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   Re: [Fwd: Walking the DOM (was: XML APIs)]

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  • From: Jean-Claude Wippler <jcw@equi4.com>
  • To: John Cowan <cowan@locke.ccil.org>
  • Date: Tue, 03 Nov 1998 22:39:48 +0100

John Cowan wrote:

> Stephen R. Savitzky wrote:
> > [T]he classic algorithm for traversing a tree is:
> >
> > traverse(node) {
> >   visit(node);
> >   if (node.firstChild != null) traverse(node.firstChild);
> >   if (node.nextSibling != null) traverse(node.nextSibling);
> > }
> The trouble with that algorithm is that it is recursive.  It will
> blow up if the tree is sufficiently deep.  Indeed, in
> languages that cannot be relied on to do tail recursion, like
> Java, it will blow up if the tree is merely sufficiently wide.
> Furthermore, if there is any end-of-node processing to do, such as
> emitting an end tag indication, then the algorithm is no longer
> even partly tail recursive and will blow up on both depth and
> width even in safe-tail-recursion languages.
> The algorithm I use in DOMParser, therefore, is non-recursive:

The way I load an XML document into MetaKit, it uses an explicit stack
with exactly one "int" per level.  I think you'll agree that this amount
of "stack" use makes the approach suitable for any document (once I add
some tests - this is just an experiment for now).  Source code is at:

After that, you end up with an on-demand loaded document, which is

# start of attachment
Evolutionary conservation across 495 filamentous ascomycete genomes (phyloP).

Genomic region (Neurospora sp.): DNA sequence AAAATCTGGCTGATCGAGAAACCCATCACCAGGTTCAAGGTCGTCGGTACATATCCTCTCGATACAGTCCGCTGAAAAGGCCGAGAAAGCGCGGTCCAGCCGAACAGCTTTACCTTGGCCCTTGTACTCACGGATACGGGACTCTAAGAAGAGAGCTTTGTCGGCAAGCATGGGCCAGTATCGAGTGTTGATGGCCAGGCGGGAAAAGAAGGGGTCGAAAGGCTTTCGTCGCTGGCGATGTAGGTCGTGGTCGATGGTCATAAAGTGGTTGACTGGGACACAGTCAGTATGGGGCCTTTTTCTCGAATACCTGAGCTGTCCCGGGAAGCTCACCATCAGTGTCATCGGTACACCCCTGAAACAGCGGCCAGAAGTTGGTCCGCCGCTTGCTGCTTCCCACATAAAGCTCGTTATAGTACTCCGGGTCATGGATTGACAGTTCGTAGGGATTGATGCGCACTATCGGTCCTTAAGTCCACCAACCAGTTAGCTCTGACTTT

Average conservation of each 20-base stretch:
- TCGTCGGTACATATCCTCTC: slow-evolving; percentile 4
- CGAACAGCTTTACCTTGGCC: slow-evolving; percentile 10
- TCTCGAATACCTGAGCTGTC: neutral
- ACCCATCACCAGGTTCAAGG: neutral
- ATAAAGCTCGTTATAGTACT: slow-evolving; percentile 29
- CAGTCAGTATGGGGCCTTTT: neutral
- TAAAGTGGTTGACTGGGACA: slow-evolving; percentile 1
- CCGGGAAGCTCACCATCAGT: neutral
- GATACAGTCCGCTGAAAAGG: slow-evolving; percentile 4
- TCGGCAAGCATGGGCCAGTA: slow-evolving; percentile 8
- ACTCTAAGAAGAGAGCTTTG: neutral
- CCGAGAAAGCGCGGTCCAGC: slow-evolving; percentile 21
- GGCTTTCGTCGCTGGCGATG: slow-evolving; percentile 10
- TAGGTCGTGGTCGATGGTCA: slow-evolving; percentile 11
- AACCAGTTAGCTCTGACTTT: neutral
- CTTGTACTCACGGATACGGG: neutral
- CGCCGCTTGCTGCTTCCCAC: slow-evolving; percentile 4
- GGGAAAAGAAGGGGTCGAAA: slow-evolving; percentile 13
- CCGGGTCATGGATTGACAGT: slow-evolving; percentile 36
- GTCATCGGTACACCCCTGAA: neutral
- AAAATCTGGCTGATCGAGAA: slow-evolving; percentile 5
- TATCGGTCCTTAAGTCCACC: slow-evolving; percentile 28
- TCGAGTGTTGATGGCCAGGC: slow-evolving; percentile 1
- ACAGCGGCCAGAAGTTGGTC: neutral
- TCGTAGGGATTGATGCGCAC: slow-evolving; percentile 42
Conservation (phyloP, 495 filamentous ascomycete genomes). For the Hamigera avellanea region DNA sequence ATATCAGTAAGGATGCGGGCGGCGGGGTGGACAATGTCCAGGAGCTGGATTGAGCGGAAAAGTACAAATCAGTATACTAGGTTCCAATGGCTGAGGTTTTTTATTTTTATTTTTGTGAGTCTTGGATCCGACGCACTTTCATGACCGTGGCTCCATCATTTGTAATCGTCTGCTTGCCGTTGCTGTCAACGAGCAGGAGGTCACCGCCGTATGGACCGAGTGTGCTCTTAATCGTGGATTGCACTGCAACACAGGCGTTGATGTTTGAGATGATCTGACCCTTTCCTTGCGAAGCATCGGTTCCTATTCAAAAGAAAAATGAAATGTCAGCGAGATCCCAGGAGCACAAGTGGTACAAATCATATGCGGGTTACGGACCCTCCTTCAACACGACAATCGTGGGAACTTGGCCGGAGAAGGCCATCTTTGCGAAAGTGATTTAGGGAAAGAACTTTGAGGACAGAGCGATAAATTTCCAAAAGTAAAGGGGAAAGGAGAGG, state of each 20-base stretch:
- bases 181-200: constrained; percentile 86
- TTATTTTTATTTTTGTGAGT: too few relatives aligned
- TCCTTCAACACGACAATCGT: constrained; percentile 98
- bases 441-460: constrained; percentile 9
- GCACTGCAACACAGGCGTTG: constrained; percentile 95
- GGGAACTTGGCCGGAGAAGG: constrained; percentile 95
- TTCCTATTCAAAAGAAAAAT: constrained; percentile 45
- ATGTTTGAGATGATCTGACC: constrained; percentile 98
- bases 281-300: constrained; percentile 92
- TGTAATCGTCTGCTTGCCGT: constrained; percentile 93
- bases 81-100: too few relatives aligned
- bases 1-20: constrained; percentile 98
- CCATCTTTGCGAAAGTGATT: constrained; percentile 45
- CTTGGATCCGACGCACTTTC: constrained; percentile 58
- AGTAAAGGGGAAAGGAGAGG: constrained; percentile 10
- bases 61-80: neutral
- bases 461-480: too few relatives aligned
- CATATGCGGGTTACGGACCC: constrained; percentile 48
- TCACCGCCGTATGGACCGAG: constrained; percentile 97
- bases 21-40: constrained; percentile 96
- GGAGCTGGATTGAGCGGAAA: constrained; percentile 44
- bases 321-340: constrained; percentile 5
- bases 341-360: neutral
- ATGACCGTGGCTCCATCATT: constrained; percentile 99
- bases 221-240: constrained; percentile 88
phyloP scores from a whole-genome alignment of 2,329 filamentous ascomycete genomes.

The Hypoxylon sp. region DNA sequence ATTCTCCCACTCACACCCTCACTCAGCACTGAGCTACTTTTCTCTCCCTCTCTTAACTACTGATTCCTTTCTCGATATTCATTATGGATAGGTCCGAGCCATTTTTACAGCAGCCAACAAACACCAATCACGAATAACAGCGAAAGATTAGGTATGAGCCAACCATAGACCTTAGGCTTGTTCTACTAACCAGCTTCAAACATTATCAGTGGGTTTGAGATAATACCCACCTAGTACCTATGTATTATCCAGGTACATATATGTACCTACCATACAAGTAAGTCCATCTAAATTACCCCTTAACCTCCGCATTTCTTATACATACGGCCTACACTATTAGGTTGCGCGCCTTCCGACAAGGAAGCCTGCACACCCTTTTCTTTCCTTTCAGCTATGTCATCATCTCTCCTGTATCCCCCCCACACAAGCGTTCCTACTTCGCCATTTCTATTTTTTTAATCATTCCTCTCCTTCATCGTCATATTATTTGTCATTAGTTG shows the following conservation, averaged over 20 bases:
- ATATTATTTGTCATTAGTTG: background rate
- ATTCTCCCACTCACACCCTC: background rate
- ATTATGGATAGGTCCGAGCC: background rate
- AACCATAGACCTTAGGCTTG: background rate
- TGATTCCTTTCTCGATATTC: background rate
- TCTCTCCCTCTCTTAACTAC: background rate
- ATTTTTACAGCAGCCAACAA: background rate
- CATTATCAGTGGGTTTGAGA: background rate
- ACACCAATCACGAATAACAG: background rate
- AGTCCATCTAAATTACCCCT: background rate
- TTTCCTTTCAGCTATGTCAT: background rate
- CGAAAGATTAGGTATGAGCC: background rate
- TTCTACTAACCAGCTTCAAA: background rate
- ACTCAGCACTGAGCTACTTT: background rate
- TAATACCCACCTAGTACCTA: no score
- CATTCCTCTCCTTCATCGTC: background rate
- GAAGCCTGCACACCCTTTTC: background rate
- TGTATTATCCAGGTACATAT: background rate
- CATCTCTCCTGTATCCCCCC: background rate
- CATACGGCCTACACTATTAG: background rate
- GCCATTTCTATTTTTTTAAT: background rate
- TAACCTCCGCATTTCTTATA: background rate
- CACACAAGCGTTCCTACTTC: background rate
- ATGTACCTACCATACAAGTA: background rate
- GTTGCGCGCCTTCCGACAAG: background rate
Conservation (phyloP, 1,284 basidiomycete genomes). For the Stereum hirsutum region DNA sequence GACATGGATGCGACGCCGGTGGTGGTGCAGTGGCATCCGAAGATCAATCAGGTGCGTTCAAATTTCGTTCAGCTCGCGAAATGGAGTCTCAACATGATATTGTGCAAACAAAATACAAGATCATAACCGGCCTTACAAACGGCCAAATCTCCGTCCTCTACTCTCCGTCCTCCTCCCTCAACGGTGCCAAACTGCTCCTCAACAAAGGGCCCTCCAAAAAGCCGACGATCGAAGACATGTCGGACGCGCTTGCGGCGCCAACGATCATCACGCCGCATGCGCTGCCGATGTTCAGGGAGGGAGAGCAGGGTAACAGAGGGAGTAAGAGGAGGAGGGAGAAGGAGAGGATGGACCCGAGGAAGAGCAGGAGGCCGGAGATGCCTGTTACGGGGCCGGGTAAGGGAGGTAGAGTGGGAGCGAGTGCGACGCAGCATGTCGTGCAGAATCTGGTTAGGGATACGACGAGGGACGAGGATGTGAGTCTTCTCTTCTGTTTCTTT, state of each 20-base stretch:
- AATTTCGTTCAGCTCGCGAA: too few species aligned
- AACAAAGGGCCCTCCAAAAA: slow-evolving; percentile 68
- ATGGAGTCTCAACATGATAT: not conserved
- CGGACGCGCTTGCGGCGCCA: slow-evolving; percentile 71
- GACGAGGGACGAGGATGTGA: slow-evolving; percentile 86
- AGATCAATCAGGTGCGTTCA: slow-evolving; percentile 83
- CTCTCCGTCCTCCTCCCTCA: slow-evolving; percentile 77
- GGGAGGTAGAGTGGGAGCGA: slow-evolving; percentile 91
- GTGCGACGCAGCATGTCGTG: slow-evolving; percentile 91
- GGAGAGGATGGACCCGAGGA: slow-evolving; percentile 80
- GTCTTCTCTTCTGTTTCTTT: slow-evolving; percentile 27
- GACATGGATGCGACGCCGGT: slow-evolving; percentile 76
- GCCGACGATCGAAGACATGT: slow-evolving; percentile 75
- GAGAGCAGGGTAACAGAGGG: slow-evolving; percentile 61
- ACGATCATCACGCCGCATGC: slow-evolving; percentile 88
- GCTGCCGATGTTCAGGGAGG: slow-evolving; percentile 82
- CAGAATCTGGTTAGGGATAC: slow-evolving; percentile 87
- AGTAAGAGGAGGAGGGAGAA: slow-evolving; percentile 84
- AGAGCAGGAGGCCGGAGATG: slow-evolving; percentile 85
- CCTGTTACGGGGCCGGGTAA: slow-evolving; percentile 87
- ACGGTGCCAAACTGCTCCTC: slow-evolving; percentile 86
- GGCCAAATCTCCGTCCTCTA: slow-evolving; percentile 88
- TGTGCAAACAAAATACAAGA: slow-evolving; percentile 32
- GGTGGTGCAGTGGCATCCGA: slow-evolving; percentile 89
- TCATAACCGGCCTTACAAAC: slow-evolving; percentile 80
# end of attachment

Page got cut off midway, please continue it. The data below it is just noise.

indexable so there is no scanning at all when accessing this data. 
Every child node is in an indexable "subview".  And when you *do* need
traversal, you can again use the same one-int-per-level stack approach.

This works equally well in the case of end-node processing, BTW.

> Because of the reliability of this algorithm vis-a-vis the recursive
> one, I believe it should be the standard way of walking DOM trees,
> and therefore it is essential that DOM implementations make the
> structural access methods fast.

By reliability, do you mean "not blowing up its stack"?

As you can see, there are more ways than one to skin this cat.  It seems
to me that standardizing in the way you propose will prevent the use of
other techniques - such as storing XML as a MetaKit datafile and using
explicit recursion.

-- Jean-Claude

Jean-Claude Wippler    MetaKit home page - http://www.equi4.com/metakit/
Equi4 Software         "Portable database software for a changing world"

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